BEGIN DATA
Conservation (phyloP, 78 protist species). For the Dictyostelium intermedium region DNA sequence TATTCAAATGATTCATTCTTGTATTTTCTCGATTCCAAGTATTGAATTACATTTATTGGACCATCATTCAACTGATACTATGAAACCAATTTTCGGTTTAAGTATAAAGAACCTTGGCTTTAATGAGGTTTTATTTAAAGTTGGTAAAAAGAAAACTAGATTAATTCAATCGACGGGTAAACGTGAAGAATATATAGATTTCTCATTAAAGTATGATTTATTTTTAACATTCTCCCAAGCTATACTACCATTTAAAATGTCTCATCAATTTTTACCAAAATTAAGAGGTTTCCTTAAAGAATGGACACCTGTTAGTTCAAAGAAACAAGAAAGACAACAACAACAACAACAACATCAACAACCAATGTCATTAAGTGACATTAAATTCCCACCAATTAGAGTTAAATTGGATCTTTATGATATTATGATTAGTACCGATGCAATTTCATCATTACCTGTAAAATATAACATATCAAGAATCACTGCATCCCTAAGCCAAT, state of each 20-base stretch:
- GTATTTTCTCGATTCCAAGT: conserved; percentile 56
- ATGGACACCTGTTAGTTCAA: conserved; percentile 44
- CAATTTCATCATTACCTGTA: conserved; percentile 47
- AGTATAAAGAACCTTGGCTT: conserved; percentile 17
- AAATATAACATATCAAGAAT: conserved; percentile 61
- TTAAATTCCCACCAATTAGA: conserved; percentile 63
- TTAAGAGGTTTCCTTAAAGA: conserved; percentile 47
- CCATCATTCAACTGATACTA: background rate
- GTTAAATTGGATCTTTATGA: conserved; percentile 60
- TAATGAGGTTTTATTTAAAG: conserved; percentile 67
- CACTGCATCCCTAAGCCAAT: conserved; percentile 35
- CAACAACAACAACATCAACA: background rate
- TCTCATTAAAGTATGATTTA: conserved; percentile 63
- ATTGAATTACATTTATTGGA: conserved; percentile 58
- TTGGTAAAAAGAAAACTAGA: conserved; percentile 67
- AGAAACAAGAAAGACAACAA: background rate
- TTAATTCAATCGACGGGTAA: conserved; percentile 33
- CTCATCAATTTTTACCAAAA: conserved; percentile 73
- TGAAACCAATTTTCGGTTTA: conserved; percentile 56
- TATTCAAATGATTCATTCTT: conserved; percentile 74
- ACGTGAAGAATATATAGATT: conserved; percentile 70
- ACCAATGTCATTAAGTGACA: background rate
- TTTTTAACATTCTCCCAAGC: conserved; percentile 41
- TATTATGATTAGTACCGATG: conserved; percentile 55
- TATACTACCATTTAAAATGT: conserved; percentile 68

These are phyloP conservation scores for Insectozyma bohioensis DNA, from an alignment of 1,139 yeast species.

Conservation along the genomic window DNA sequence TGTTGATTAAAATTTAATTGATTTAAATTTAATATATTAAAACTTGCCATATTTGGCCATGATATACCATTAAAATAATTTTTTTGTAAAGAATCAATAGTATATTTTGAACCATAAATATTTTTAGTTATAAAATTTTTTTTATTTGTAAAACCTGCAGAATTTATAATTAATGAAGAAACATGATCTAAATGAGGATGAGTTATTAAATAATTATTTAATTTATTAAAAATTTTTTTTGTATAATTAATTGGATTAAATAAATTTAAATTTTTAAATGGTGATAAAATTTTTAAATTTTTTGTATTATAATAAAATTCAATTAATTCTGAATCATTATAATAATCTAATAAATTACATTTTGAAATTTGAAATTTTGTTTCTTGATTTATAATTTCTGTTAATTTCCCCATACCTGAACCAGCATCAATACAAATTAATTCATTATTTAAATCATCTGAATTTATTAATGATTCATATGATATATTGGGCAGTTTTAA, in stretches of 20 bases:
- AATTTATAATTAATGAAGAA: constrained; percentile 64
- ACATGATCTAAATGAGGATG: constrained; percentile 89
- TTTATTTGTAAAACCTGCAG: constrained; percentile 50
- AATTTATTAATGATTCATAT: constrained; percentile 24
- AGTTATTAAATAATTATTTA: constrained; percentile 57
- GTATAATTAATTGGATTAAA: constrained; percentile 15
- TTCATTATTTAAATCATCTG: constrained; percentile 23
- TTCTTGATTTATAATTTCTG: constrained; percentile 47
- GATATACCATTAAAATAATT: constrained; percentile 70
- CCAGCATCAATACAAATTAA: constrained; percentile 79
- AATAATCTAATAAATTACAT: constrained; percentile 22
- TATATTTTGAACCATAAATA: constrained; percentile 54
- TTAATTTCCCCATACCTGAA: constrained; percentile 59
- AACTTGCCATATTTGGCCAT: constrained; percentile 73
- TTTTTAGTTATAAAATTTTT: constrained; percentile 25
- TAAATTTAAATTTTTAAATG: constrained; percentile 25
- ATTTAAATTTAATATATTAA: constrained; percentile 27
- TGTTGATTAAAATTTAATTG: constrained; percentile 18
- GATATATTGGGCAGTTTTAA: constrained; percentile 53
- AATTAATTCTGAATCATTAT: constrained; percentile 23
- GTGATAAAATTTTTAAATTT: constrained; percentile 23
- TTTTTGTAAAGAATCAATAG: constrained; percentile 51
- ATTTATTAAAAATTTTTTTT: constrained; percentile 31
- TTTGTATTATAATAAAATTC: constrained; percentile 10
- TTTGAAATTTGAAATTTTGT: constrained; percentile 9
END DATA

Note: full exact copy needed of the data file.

Conservation (phyloP, 78 protist species). For the Dictyostelium intermedium region DNA sequence TATTCAAATGATTCATTCTTGTATTTTCTCGATTCCAAGTATTGAATTACATTTATTGGACCATCATTCAACTGATACTATGAAACCAATTTTCGGTTTAAGTATAAAGAACCTTGGCTTTAATGAGGTTTTATTTAAAGTTGGTAAAAAGAAAACTAGATTAATTCAATCGACGGGTAAACGTGAAGAATATATAGATTTCTCATTAAAGTATGATTTATTTTTAACATTCTCCCAAGCTATACTACCATTTAAAATGTCTCATCAATTTTTACCAAAATTAAGAGGTTTCCTTAAAGAATGGACACCTGTTAGTTCAAAGAAACAAGAAAGACAACAACAACAACAACAACATCAACAACCAATGTCATTAAGTGACATTAAATTCCCACCAATTAGAGTTAAATTGGATCTTTATGATATTATGATTAGTACCGATGCAATTTCATCATTACCTGTAAAATATAACATATCAAGAATCACTGCATCCCTAAGCCAAT, state of each 20-base stretch:
- GTATTTTCTCGATTCCAAGT: conserved; percentile 56
- ATGGACACCTGTTAGTTCAA: conserved; percentile 44
- CAATTTCATCATTACCTGTA: conserved; percentile 47
- AGTATAAAGAACCTTGGCTT: conserved; percentile 17
- AAATATAACATATCAAGAAT: conserved; percentile 61
- TTAAATTCCCACCAATTAGA: conserved; percentile 63
- TTAAGAGGTTTCCTTAAAGA: conserved; percentile 47
- CCATCATTCAACTGATACTA: background rate
- GTTAAATTGGATCTTTATGA: conserved; percentile 60
- TAATGAGGTTTTATTTAAAG: conserved; percentile 67
- CACTGCATCCCTAAGCCAAT: conserved; percentile 35
- CAACAACAACAACATCAACA: background rate
- TCTCATTAAAGTATGATTTA: conserved; percentile 63
- ATTGAATTACATTTATTGGA: conserved; percentile 58
- TTGGTAAAAAGAAAACTAGA: conserved; percentile 67
- AGAAACAAGAAAGACAACAA: background rate
- TTAATTCAATCGACGGGTAA: conserved; percentile 33
- CTCATCAATTTTTACCAAAA: conserved; percentile 73
- TGAAACCAATTTTCGGTTTA: conserved; percentile 56
- TATTCAAATGATTCATTCTT: conserved; percentile 74
- ACGTGAAGAATATATAGATT: conserved; percentile 70
- ACCAATGTCATTAAGTGACA: background rate
- TTTTTAACATTCTCCCAAGC: conserved; percentile 41
- TATTATGATTAGTACCGATG: conserved; percentile 55
- TATACTACCATTTAAAATGT: conserved; percentile 68

These are phyloP conservation scores for Insectozyma bohioensis DNA, from an alignment of 1,139 yeast species.

Conservation along the genomic window DNA sequence TGTTGATTAAAATTTAATTGATTTAAATTTAATATATTAAAACTTGCCATATTTGGCCATGATATACCATTAAAATAATTTTTTTGTAAAGAATCAATAGTATATTTTGAACCATAAATATTTTTAGTTATAAAATTTTTTTTATTTGTAAAACCTGCAGAATTTATAATTAATGAAGAAACATGATCTAAATGAGGATGAGTTATTAAATAATTATTTAATTTATTAAAAATTTTTTTTGTATAATTAATTGGATTAAATAAATTTAAATTTTTAAATGGTGATAAAATTTTTAAATTTTTTGTATTATAATAAAATTCAATTAATTCTGAATCATTATAATAATCTAATAAATTACATTTTGAAATTTGAAATTTTGTTTCTTGATTTATAATTTCTGTTAATTTCCCCATACCTGAACCAGCATCAATACAAATTAATTCATTATTTAAATCATCTGAATTTATTAATGATTCATATGATATATTGGGCAGTTTTAA, in stretches of 20 bases:
- AATTTATAATTAATGAAGAA: constrained; percentile 64
- ACATGATCTAAATGAGGATG: constrained; percentile 89
- TTTATTTGTAAAACCTGCAG: constrained; percentile 50
- AATTTATTAATGATTCATAT: constrained; percentile 24
- AGTTATTAAATAATTATTTA: constrained; percentile 57
- GTATAATTAATTGGATTAAA: constrained; percentile 15
- TTCATTATTTAAATCATCTG: constrained; percentile 23
- TTCTTGATTTATAATTTCTG: constrained; percentile 47
- GATATACCATTAAAATAATT: constrained; percentile 70
- CCAGCATCAATACAAATTAA: constrained; percentile 79
- AATAATCTAATAAATTACAT: constrained; percentile 22
- TATATTTTGAACCATAAATA: constrained; percentile 54
- TTAATTTCCCCATACCTGAA: constrained; percentile 59
- AACTTGCCATATTTGGCCAT: constrained; percentile 73
- TTTTTAGTTATAAAATTTTT: constrained; percentile 25
- TAAATTTAAATTTTTAAATG: constrained; percentile 25
- ATTTAAATTTAATATATTAA: constrained; percentile 27
- TGTTGATTAAAATTTAATTG: constrained; percentile 18
- GATATATTGGGCAGTTTTAA: constrained; percentile 53
- AATTAATTCTGAATCATTAT: constrained; percentile 23
- GTGATAAAATTTTTAAATTT: constrained; percentile 23
- TTTTTGTAAAGAATCAATAG: constrained; percentile 51
- ATTTATTAAAAATTTTTTTT: constrained; percentile 31
- TTTGTATTATAATAAAATTC: constrained; percentile 10
- TTTGAAATTTGAAATTTTGT: constrained; percentile 9